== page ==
Category: Charlie Louvin

RIP: Charlie Louvin, 1927 – 2011

January 29th, 2011 — 01:24 pm

We pay tribute today to Charlie Louvin, long-time Grand Old Opry member and elder statesman of Country music, who passed this week after complications from pancreatic cancer.

Charlie Louvin’s work with his elder brother Ira in the fifties found familiar placement on the Country charts – indeed, until the brothers split up two years before Ira’s death in ’65, the close harmonies of the brothers Louvin, with their mandolin-guitar accompaniment, were arguably among the most heavenly sounds on the radio. And though he was ever-dismissive about his own contribution to the songs for which he was listed as co-author, claiming that he was the music-watcher, who brought titles and concepts, new sounds and instrumental flourishes to his alcoholic, inward-turned brother to turn into songs, it is these self-same connections to the world of music at large which Charlie brought to the table that make his legacy so notable from the folk-watcher’s perspective.

Originally trained in the country gospel tradition, Charlie and Ira started adding secular songcraft to their repertoire early in their career on the advice of a sponsor. In the end, though the broader base of inspiration surely helped bring them further recognition, their songbook remains dominated by hellfire and angels, the core question of how to live in balance between the demands of both the spiritual and secular worlds running throughout. And though his later solo work may have had less of an impact on the overall canon, it, too, continued the thread, marking Louvin as a keeper of the country tradition.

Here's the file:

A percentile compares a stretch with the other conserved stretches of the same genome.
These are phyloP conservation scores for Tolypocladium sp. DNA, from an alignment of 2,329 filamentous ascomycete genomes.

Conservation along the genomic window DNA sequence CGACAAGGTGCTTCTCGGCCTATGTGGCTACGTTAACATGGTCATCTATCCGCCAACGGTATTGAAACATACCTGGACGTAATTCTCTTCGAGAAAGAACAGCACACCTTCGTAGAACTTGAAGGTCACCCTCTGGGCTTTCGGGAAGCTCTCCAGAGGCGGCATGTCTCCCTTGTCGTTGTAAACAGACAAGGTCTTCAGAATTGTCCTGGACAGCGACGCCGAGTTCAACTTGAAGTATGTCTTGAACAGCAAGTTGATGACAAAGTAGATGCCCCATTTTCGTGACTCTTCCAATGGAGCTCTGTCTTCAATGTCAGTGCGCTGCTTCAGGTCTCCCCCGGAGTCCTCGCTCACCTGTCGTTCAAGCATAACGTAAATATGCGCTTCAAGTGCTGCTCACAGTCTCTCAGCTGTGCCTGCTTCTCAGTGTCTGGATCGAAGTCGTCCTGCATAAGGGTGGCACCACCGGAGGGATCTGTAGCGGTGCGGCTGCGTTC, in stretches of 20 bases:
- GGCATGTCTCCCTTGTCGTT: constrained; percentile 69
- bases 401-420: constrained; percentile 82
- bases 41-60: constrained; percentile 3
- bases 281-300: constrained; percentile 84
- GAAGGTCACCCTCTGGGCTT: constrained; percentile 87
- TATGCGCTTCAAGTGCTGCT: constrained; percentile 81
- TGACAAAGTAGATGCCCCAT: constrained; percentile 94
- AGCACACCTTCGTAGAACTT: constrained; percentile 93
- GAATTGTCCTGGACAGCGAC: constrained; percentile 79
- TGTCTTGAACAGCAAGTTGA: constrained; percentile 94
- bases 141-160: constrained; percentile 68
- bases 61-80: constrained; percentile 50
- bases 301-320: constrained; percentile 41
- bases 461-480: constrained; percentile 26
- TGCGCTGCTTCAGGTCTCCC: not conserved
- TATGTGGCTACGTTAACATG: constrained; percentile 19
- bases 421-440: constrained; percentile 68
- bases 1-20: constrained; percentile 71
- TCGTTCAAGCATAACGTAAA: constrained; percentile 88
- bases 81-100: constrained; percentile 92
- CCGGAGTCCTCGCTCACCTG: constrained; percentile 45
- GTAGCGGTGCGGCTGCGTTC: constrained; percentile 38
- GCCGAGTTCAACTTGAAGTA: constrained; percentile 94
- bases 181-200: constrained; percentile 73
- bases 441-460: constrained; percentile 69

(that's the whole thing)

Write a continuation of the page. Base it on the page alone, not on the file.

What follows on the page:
Thanks to its heavy, heady influence on harmony duos from The Everly Brothers to Simon and Garfunkel, and on country rockers The Byrds, Gram Parsons, and Emmylou Harris, it is predominantly their early duet work for which The Louvin Brothers will be remembered – and sure enough, it is that work which we find covered most often, as seen below.

But Charlie Louvin’s continued output in the half-century since deserves our recognition and respect as well. In the last ten years alone, like Johnny Cash before him, he enjoyed a renaissance of sorts, receiving two Grammy nominations – one in the traditional folk category, the other for best Southern, country or bluegrass gospel album – recording with Jeff Tweedy and Elvis Costello, opening for Cake and Cheap Trick, and headlining Bonnaroo. Check out today’s coverage, a set unsurprisingly dominated by bluegrass, country, and americana folk, and then turn your ears to both his older recordings and the final decade of his work for broken, heartfelt takes on a myriad of originals, classics, and traditional country gospel ballads.

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1,155 comments » | Charlie Louvin, Louvin Brothers, RIP